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Dynamic resource allocation in a farm management simulation

Abstract : The managerial skills involved in planning and coordinating the activities required in a production process are critical in any business, including agriculture. Poor design may lead to poor performance, e.g., bad timing of activities and unbalanced utilisation of resources. Consequently, production processes need to be carefully analysed in order to evaluate their potential performance, identify vulnerability or flaws, and contribute to the design of improved systems. This paper presents a software platform that makes it possible to model and simulate agricultural production processes, including the management processes responsible for the dynamic scheduling of activities. The successful completion of any agricultural production process requires solving successive resourceconstrainedscheduling problems, which are defined as the assignment of a limited set of resources to a collection of relevant activities, with the intent of satisfying the farmer's constraints and preferences. The most important resources include labour, equipments (e.g., tractors) and energy.The dynamic nature of the scheduling process is made necessary by the changing environment in which themanagement problem takes place (e.g., weather, epidemic hazard, resource failures, etc.). Due to the unpredictability of changes, scheduling must be reactive in order to produce activities that are coherent with intentions and current circumstances. However, production management is not purely reactive. Farmers rely on activity plans that include a type of proactive anticipatory behaviour. Proper articulation between anticipation and reaction highly conditions production performance. The simulation framework presented here aims at enabling the study of production management by virtual experimentation.In this framework, dynamic scheduling complies with organisational constraints specified in the form of a flexible plan that makes explicit the temporal and procedural dependencies between the activities devised toward the overall objective. The preservation of the flexibility of this anticipatory specification is obtained via the ability to incorporate alternative execution paths, optional activities and the underspecification of both the objects to be processed by the activities and the resources to be used in these activities. Moreover, the plan may be adjusted in response to particular events. The simulation of the application of such a plan requires a continuous interpretation process that aims at generating and executing the flow of activities that obeys the constraints and preferences coming with the plan. This involves the iteration of four steps:1. Monitoring the intended activities that are eligible for execution according to the plan;2. Allocating resources to the largest possible subsets of these activities;3. Choosing the subset of allocated activities to execute; and4. Executing the activities concurrently.This paper only addresses Steps 2 and 3, and outlines the modelling framework developed to simulate the application of management strategies that are explicitly and formally represented. The first originality of this work lies in the characterisation of the different types of resources (e.g., discrete state or capacitated, atomic or aggregated) and the various kinds of constraints that restrict their use (e.g., state or capacity-related availability, simultaneous use of a resource in different activities and with other resources). The second one concerns the algorithm of dynamic resource allocation. It efficiently processes the various constraintsapplying to the resources and activities, and assigns resources to the set of all currently pertinent activities, ifpossible or to a subset of them otherwise.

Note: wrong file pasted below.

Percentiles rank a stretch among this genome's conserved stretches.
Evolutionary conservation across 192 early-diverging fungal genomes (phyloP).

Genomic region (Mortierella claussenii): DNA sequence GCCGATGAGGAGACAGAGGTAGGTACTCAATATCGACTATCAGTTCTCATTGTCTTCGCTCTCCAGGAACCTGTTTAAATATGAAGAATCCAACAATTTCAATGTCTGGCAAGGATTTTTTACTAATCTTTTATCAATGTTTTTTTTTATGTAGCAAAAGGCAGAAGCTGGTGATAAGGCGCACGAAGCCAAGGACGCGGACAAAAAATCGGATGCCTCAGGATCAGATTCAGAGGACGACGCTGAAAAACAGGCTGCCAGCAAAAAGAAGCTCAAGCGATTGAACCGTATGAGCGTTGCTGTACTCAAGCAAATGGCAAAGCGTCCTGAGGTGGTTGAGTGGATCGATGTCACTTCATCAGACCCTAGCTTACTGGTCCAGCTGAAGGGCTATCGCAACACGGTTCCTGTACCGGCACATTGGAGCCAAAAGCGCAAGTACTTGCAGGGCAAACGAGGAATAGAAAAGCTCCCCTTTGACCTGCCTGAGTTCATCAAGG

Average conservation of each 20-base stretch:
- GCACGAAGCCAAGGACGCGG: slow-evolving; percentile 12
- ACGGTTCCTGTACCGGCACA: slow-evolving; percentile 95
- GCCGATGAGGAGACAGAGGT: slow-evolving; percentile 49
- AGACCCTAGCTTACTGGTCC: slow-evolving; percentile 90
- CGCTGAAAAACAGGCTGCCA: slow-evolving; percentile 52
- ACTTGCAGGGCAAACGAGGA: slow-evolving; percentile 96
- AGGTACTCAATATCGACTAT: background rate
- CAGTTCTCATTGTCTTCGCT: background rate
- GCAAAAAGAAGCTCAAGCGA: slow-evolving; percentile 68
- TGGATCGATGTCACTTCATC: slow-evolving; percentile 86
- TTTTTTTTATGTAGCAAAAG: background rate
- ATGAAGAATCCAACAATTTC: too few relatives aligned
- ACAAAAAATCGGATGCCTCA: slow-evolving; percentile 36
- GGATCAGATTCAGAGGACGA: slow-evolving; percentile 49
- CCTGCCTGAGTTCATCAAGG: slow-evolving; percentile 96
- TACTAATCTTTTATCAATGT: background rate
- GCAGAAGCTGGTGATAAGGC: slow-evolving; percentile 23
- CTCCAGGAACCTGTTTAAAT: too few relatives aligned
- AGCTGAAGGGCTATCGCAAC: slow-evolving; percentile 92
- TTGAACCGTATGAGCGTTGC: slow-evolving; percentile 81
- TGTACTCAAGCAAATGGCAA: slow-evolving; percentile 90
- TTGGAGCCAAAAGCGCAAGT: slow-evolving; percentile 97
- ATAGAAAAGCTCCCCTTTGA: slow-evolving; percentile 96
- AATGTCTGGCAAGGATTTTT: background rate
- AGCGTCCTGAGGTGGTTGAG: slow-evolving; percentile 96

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MODSIN 2011 Perth, AU_1. - RMC
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  • HAL Id : hal-02748310, version 1
  • PRODINRA : 164731



Roger Martin-Clouaire, Jean-Pierre Rellier. Dynamic resource allocation in a farm management simulation. MODSIM 2011 - 19th International Congress on Modelling and Simulation, Dec 2011, Perth, Australia. pp.808-814. ⟨hal-02748310⟩



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